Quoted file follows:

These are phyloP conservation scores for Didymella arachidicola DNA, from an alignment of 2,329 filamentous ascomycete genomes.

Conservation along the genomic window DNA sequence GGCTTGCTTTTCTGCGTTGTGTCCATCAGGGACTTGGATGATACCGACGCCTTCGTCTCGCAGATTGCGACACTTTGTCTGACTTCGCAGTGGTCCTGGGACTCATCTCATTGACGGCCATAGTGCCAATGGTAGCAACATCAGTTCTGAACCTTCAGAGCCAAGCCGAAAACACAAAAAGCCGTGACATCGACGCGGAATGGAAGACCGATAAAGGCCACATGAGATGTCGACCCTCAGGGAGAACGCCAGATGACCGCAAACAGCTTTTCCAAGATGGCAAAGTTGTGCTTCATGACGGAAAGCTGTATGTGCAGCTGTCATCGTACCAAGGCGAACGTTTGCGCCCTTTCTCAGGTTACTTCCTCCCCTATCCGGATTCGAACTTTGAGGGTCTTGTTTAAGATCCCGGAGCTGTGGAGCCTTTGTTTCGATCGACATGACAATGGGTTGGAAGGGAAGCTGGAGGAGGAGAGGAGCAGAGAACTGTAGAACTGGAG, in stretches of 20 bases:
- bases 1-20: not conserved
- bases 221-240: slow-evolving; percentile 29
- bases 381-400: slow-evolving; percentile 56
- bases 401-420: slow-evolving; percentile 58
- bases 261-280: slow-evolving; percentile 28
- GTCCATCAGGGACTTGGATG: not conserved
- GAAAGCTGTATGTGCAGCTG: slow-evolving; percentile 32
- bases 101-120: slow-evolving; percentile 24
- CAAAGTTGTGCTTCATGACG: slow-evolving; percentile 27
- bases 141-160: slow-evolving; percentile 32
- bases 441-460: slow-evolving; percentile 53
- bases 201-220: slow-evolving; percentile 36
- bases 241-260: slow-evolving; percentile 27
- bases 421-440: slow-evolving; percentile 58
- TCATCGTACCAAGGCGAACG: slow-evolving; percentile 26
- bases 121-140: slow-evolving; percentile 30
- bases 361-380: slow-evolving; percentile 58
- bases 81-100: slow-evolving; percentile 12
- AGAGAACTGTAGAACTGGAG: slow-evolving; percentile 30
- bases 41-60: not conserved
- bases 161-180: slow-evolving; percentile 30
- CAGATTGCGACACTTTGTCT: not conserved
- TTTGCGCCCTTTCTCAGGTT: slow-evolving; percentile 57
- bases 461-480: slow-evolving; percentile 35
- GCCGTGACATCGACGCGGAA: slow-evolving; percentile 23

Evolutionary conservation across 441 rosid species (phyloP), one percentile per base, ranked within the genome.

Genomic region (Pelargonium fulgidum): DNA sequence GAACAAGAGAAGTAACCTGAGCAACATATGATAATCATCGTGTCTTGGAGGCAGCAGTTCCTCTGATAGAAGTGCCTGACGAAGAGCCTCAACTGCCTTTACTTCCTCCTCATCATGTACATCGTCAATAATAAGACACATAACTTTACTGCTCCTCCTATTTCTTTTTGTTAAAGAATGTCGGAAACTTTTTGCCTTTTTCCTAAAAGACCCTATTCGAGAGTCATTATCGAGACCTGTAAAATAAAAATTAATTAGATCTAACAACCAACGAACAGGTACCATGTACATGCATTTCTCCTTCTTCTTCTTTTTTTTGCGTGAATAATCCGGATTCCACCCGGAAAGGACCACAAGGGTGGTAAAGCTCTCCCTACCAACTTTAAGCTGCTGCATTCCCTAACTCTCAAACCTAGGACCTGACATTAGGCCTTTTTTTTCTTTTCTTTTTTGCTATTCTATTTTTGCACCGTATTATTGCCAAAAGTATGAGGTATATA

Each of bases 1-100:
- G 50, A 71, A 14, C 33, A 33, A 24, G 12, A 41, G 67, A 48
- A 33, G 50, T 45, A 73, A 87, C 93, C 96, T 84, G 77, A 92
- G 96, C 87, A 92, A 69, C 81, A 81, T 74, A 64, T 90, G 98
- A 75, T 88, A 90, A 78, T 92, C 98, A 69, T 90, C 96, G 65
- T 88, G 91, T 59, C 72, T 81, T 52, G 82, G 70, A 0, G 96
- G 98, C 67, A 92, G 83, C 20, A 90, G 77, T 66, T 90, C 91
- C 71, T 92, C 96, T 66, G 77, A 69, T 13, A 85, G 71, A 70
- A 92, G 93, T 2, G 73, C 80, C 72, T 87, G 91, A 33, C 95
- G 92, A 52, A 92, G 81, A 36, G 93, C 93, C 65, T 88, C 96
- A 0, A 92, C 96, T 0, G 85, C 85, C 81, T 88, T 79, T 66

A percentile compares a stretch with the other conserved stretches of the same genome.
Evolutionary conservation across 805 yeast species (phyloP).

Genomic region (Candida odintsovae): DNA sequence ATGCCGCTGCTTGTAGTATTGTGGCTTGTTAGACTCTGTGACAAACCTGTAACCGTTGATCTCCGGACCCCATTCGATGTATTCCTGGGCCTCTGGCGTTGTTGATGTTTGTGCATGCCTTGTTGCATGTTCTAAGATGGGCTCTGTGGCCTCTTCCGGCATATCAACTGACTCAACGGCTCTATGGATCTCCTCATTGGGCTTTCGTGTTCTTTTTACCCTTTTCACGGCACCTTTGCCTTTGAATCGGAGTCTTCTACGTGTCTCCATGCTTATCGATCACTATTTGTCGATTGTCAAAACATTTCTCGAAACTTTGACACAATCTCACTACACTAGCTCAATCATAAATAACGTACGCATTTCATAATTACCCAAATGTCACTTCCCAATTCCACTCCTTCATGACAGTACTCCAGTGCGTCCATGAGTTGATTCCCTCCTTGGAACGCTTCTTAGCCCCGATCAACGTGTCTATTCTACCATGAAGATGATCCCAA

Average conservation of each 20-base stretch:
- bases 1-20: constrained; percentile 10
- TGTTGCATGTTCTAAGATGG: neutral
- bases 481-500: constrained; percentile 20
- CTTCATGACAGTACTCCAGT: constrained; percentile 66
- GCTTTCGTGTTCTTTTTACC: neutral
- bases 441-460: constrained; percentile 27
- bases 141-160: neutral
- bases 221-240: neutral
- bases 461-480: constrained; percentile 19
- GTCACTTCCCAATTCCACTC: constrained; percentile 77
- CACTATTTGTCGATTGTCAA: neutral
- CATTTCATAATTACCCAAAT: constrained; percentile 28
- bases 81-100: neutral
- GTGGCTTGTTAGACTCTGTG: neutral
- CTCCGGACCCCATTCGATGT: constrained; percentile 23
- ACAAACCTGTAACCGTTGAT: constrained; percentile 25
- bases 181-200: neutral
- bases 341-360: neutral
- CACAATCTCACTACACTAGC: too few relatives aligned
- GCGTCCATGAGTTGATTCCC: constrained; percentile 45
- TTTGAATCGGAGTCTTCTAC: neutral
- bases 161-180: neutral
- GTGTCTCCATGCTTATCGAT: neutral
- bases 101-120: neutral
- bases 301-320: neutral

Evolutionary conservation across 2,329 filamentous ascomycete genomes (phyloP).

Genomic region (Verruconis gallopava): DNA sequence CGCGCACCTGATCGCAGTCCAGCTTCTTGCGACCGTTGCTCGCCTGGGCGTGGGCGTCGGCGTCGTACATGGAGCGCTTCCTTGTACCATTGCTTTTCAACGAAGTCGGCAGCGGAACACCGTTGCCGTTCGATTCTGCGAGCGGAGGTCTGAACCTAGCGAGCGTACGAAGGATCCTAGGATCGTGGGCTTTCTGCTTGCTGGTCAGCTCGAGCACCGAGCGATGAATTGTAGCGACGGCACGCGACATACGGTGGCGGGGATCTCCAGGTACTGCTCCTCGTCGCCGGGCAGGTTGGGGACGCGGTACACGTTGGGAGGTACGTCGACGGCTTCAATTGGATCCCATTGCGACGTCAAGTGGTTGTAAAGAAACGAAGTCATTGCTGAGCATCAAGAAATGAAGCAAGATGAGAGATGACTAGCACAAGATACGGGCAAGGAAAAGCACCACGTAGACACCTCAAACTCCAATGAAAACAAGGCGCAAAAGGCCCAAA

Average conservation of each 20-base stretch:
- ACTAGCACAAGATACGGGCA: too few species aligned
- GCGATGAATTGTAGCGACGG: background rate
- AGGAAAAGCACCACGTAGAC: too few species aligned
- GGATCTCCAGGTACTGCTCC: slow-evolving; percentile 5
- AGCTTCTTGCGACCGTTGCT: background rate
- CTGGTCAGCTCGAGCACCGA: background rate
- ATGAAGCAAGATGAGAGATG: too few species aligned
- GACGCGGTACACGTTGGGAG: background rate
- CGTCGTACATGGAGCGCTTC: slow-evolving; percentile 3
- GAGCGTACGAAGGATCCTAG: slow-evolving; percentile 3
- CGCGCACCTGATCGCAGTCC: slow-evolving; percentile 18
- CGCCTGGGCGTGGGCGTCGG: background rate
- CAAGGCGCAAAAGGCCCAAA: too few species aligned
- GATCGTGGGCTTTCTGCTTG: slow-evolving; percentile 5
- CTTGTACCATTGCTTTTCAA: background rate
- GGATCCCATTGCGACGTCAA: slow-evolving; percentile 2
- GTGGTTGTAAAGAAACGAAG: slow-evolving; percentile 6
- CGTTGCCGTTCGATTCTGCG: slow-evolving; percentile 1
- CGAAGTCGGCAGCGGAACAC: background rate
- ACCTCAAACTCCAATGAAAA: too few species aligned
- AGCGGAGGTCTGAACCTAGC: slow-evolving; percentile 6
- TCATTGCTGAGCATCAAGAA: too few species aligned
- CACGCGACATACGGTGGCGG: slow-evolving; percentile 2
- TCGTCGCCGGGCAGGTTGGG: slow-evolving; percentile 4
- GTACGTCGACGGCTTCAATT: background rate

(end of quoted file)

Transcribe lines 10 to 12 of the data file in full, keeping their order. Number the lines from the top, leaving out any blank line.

- bases 101-120: slow-evolving; percentile 24
- CAAAGTTGTGCTTCATGACG: slow-evolving; percentile 27
- bases 141-160: slow-evolving; percentile 32